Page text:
UK Malting Moves Towards a Greener Future: Protium and Bairds Malt Announce Initial Results of Partnership to Decarbonise UK Malting
Bairds Malt and Protium announce the results of their industry leading partnership, aimed at decarbonising UK malting using green hydrogen.
Supported by grant funding from the Department of Energy Security and Net Zero (formerly BEIS), the partners have worked together with leading experts from the University of Nottingham and Imperial College (H2 Malt project consortium), to validate that hydrogen can be introduced into their malting process with no impact on product quality or safety.
Switching from natural gas to green hydrogen across the Bairds Malt portfolio could save over 40,000 tCO₂e annually and help Bairds Malt to reach their net zero goals.
The partners are now working on feasibility studies to develop the UK’s first green hydrogen powered malting site, to offer a 100% decarbonised malt product to the UK market.
Protium, the UK-based green hydrogen energy services company, have been working with Bairds Malt – a major UK based maltster who produces 280,000 tonnes of malt annually for the brewing and distilling industries, to develop a green hydrogen project that would allow Bairds Malt to achieve 100% decarbonisation of heat at one of its UK malting facilities in the future.
The partnership achieved a major milestone at the end of 2022 when, as a result of a grant funded study by the Department of Energy Security and Net Zero, formerly known as the Department for Business Energy and Industrial Strategy (BEIS), the H2Malt project consortium successfully concluded its study to investigate the feasibility of switching from fossil fuel fired ‘air heaters’ to green hydrogen powered air heaters at Bairds Malt.
The results of this study have now revealed that hydrogen is a viable fuel option to deliver a net zero heat solution with using the existing site assets and with modest changes to existing equipment.
The work undertaken by the H2Malt consortium partners from the University of Nottingham and Imperial College showed that hydrogen could be used with no negative impact on product quality.
This project demonstrates the importance that innovative collaborations involving multiple industry leaders can have in finding deliverable net zero solutions and has the potential to save over 40,000 tCO₂e annually for Bairds Malt if implemented across its UK site portfolio.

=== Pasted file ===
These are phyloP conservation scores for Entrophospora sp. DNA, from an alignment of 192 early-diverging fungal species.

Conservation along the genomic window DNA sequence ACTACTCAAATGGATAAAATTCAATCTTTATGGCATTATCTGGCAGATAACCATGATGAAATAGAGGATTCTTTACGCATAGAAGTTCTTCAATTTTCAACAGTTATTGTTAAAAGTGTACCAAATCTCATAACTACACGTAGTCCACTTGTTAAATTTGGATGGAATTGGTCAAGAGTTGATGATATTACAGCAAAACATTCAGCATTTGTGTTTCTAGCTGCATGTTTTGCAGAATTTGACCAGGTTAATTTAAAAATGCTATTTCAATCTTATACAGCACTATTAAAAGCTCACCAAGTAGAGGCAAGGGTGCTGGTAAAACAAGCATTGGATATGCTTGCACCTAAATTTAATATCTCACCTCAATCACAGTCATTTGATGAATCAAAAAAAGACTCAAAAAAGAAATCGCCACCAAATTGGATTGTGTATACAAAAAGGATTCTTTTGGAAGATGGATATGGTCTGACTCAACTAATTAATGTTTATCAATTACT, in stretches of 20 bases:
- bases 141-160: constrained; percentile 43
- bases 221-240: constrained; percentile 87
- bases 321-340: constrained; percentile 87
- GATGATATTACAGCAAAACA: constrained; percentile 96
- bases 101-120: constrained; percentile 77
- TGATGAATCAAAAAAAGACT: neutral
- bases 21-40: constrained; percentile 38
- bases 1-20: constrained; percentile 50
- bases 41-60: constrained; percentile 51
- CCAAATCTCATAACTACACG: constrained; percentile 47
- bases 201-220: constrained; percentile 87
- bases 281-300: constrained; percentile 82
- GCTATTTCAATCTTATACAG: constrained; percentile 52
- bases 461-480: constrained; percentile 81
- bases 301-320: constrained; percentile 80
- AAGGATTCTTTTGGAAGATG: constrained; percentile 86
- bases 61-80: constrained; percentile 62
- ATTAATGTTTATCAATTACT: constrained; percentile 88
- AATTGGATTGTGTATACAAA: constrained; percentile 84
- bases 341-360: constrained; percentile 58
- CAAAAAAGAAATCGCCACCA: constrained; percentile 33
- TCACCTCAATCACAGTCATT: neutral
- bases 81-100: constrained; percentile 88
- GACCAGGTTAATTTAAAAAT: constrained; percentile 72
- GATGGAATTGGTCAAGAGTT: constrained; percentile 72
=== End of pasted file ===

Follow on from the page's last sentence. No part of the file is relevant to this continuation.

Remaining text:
The project also marks a flagship initiative for UK maltsters, whose current industry-wide emissions must fall from over 300,000 tCO₂e annually to achieve net zero for UK brewers, distillers and consumers. For this reason, the H2Malt partnership is a pathfinder project to guide UK Malting towards a net zero future.
Christopher Jackson, CEO of Protium, comments on this project:
“We have been extremely fortunate to work with a client who is not only deeply committed to achieving net zero, but who is also collaborative and willing to share learnings across the sector to support others. It is our absolute pleasure to help support leading UK businesses like Bairds Malt to achieve net zero carbon emissions from their future operations using green hydrogen – a technology that we continue to believe is essential for achieving a net zero future for UK industry.”
Dr Richard Broadbent of Bairds Malt Ltd (Part of United Malt Group), adds:
“H2Malt was an important project for Bairds Malt to prove the concept of utilising green Hydrogen in our existing kiln heating and barley drying equipment in the future. It has been a pleasure to work collaboratively with the H2Malt consortium members and I hope this work lays the foundation for hydrogen to be utilised in malting plants in the future.”
Prof. David Cook, Chair in Brewing Science at the University of Nottingham, adds:
“It was great to be a part of the H2Malt consortium, bringing together the required expertise to demonstrate the contribution green hydrogen can make towards Net Zero for malting operations. At Nottingham we checked for potential impacts on downstream malt quality due to switching to 100% green hydrogen in a direct fired barley dryer. None were evident and we can thus recommend green hydrogen as an excellent decarbonisation strategy for the industry in this application.”